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HRW report criticizes Nepal

Thursday, January 29th, 2015
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Nepal has made virtually no discernible progress in upholding promises of justice, accountability and a new constitution, said a Human Rights Watch (HRW) report on Thursday.

In its World Report 2015, HRW said political parties in Nepal seemed intent on ensuring ongoing impunity for war crimes and failed to break a years-long deadlock by promulgating a new constitution.

“It is deeply disappointing that Nepal remains stuck in the same place it has been for years in spite of the grand promises made after the end of the civil war,” said Brad Adams, Asia director at HRW. “The state appears determined to ensure that there is no accountability, leaving victims with no hope for justice.”

In the 656-page report, HRW has reviewed human rights practices in more than 90 countries, including Nepal.

In May 2014, Nepal’s legislative parliament enacted a law establishing the Commission on Investigation of Disappeared Persons, Truth and Reconciliation to investigate serious rights violations and abuses committed during Nepal’s decade-long civil war from 1996 to 2006.

The HRW report says the law, however, largely replicates a previous version that was struck down as unconstitutional by the Supreme Court, and has been criticized by local and international groups as an attempt to ensure that perpetrators get amnesty and freedom from prosecution.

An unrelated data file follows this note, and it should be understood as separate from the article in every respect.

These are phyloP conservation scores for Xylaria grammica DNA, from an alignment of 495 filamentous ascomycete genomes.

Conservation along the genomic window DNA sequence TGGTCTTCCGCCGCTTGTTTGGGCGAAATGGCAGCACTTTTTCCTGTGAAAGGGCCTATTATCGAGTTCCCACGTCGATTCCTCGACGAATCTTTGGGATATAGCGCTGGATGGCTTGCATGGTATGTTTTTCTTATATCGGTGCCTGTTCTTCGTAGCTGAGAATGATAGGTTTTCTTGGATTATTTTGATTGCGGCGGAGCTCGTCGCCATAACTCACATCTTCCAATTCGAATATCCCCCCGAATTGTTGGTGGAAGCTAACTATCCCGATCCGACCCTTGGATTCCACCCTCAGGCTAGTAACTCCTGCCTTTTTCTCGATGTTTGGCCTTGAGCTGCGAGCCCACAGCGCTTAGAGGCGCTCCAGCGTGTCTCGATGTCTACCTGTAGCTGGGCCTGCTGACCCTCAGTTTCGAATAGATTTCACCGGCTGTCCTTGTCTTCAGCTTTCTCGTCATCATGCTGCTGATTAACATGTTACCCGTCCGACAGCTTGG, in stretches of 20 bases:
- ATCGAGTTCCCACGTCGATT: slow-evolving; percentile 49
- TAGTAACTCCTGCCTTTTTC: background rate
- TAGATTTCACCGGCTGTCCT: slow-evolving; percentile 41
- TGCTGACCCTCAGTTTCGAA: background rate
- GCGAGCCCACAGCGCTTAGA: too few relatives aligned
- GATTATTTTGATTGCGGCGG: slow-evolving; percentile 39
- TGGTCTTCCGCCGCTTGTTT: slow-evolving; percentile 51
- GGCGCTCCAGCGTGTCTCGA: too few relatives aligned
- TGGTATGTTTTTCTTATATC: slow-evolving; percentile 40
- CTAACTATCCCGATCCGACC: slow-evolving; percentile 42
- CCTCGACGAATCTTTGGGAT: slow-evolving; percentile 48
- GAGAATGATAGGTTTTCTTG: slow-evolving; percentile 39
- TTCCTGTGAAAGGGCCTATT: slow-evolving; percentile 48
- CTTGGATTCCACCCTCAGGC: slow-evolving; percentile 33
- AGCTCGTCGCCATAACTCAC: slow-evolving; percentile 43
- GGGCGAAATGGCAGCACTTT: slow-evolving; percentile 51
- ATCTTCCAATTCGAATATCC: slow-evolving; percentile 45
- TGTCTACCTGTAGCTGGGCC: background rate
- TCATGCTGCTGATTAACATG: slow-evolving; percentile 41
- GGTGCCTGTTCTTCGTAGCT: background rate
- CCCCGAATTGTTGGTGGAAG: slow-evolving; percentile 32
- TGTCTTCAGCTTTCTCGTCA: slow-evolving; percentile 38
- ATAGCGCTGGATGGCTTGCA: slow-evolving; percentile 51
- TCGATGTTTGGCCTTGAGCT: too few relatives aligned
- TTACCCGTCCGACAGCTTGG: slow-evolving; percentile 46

In the report, HRW also criticized restrictions on peaceful protests by Tibetan refugees and urged the government to allow the Tibetan community in Nepal the rights to free expression and assembly.

Stating that an estimated 4 million people continue to be denied citizenship due to flawed laws in Nepal, HRW drew the government’s attention to the fact that this denial leaves this population without access to basic rights.

“Nepal’s inability to move forward on a new constitution has stalled efforts to ensure protection of the rights of minorities and to reform flawed laws and practices,” Adams said.  “Both for the victims of the conflict and for the millions of other vulnerable communities who continue to suffer unjustly, the government must honor its pledges without further delay.”

The report has been published at a time when hundreds of the conflict era victims are struggling to get justice. Just this week, Kedarnath Chaulagain of Kavre district filed a complaint with the UN Human Rights Committee saying that the Nepal government did not investigate the murder of her daughter allegedly by the Nepal Army (NA) personnel. Chaulagain’s daughter Subhadra was killed a decade ago.

 

 

 

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One Response to “HRW report criticizes Nepal”

  1. Socrates on Says:

    I suppose we will now get a barrage of flames from the Human Rights Denyers ignoring citizenship issues, Dalit issues, violence against women, conflict crimes, etc and telling the international community to keep its nose out of Nepal’s affairs! Just accept reality, Nepal is a failed state in all but name.

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